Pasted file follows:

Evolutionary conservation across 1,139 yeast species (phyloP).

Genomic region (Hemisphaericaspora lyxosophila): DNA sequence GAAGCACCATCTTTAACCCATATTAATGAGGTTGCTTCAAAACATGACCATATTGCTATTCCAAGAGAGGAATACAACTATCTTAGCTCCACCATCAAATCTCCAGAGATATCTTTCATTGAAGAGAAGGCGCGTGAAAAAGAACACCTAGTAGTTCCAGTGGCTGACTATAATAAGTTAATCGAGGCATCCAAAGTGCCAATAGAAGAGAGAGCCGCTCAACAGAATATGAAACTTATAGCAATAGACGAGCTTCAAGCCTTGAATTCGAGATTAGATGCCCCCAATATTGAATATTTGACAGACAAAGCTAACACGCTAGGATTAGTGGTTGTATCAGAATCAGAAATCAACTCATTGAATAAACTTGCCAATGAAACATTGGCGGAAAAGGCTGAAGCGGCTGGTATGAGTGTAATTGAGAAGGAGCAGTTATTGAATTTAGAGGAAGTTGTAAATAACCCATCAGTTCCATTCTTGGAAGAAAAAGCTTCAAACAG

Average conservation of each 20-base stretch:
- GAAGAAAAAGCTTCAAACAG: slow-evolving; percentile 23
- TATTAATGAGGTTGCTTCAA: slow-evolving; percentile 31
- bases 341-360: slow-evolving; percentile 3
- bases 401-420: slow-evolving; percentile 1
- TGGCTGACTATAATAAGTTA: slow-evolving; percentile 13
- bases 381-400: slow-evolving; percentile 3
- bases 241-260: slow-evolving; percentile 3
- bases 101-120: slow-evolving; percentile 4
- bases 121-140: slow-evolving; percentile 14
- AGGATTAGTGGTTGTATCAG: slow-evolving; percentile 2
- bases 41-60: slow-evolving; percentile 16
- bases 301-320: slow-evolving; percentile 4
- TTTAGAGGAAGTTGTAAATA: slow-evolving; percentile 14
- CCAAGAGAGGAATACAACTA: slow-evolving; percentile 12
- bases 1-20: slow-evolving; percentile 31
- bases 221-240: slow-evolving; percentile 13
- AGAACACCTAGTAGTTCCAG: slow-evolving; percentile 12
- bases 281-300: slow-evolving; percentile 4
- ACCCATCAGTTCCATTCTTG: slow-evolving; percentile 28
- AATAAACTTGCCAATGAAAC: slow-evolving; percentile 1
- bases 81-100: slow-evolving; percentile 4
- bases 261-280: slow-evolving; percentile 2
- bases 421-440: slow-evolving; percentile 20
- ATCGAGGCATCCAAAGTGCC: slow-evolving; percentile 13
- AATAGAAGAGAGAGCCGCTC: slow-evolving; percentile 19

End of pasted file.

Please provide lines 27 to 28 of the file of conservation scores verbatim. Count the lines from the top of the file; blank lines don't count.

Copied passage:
- ATCGAGGCATCCAAAGTGCC: slow-evolving; percentile 13
- AATAGAAGAGAGAGCCGCTC: slow-evolving; percentile 19